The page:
5. Hear a unique language
Icelandic has been spoken in Iceland since the country was settled in the 9th century and has changed little since. It is mostly the language that the Nordic people spoke in the Middle Ages throughout the Nordic countries as well as within certain regions of England, Ireland, Scotland, along with the Shetland Islands, the Orkney Islands and the Hebrides, some parts of France and Russia and even as far south as Constantinople.
Despite centuries of foreign rule, the Icelandic language has not been greatly influenced and the difference between old and modern Icelandic is insignificant. Icelanders can still read and understand ancient Icelandic texts such as the Icelandic Sagas without difficulty.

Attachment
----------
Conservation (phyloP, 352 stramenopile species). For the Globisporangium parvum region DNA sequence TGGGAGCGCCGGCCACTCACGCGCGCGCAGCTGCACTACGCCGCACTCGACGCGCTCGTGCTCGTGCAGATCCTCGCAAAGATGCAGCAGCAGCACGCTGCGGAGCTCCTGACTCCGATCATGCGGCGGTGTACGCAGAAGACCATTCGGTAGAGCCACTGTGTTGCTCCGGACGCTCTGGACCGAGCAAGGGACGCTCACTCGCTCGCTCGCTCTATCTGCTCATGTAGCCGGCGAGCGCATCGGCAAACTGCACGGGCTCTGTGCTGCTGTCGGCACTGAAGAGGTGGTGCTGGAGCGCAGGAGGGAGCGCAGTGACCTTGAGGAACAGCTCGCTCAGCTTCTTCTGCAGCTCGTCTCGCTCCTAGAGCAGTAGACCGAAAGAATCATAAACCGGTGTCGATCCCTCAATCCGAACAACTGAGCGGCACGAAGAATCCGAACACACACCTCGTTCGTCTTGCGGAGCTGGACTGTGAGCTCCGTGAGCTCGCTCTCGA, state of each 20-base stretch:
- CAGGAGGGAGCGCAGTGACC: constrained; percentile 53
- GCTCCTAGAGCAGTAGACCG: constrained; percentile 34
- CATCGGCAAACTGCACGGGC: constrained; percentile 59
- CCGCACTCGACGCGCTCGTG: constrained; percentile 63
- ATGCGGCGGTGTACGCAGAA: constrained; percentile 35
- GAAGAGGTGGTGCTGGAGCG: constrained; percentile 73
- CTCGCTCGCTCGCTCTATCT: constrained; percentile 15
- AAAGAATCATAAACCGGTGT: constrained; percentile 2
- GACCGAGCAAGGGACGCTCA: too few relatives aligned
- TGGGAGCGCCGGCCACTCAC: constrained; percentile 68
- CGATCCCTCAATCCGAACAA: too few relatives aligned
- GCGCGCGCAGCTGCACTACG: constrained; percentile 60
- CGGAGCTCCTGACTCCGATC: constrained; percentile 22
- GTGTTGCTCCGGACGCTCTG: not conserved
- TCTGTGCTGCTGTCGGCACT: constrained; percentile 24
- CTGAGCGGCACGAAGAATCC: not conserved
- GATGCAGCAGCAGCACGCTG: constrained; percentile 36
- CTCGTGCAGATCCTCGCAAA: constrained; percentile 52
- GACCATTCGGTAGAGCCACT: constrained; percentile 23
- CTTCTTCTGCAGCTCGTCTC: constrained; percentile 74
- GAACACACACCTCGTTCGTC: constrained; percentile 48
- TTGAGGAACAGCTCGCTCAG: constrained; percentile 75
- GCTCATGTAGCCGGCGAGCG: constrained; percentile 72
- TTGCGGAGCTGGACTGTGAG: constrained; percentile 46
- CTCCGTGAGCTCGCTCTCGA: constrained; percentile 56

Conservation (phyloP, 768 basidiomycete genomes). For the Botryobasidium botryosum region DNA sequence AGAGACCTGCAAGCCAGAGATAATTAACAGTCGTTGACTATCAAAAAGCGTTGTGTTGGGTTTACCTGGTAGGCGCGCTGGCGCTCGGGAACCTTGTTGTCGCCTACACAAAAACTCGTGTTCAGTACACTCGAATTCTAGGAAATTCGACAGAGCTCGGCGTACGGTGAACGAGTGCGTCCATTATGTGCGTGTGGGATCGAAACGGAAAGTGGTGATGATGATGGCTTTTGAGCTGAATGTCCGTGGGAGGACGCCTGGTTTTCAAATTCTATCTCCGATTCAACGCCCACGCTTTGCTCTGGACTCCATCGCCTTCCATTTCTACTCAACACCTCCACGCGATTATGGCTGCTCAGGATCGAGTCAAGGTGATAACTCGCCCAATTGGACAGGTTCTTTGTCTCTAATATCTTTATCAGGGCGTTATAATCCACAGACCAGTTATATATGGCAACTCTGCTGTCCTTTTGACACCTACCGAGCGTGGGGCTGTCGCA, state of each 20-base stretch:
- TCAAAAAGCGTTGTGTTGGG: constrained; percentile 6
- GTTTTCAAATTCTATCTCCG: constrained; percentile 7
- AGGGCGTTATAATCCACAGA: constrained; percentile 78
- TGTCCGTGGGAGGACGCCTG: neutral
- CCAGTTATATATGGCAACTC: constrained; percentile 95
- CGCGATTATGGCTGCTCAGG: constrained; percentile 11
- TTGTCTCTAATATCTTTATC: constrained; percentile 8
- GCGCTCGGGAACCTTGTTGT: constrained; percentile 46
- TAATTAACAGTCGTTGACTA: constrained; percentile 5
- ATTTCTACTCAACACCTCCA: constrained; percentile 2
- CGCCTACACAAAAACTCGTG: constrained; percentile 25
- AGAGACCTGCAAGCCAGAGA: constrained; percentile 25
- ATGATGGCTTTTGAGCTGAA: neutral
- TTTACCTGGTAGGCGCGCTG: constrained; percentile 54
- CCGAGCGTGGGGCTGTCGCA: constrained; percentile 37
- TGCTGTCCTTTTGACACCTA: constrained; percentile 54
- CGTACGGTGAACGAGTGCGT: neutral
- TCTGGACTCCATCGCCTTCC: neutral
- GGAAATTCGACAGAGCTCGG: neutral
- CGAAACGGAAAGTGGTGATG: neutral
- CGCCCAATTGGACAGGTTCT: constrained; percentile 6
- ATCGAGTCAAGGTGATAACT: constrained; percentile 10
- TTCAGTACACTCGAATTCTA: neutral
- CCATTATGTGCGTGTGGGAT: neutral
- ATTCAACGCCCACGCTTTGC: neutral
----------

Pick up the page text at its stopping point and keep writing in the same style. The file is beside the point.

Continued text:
But don't worry! English is taught as a second language in Iceland and all Icelanders speak English fluently. Most Icelanders also speak several other languages including Danish, German, Spanish and French and welcome the opportunity to practice their language skills.
6. Visit the most peaceful country in the world
Iceland is the most peaceful country in the world and has held that position since 2008. The Global Peace Safety index considers factors like crime rate, political landscape, natural disasters and health risks. Official categories are social safety and security, ongoing domestic and international conflicts and the level of militarization.
The crime rate in Iceland is very low. This is rooted in our tightly knit family-oriented culture and homogeneous and egalitarian society. We have no standing army, navy or air force in Iceland, and our police do not carry firearms on duty.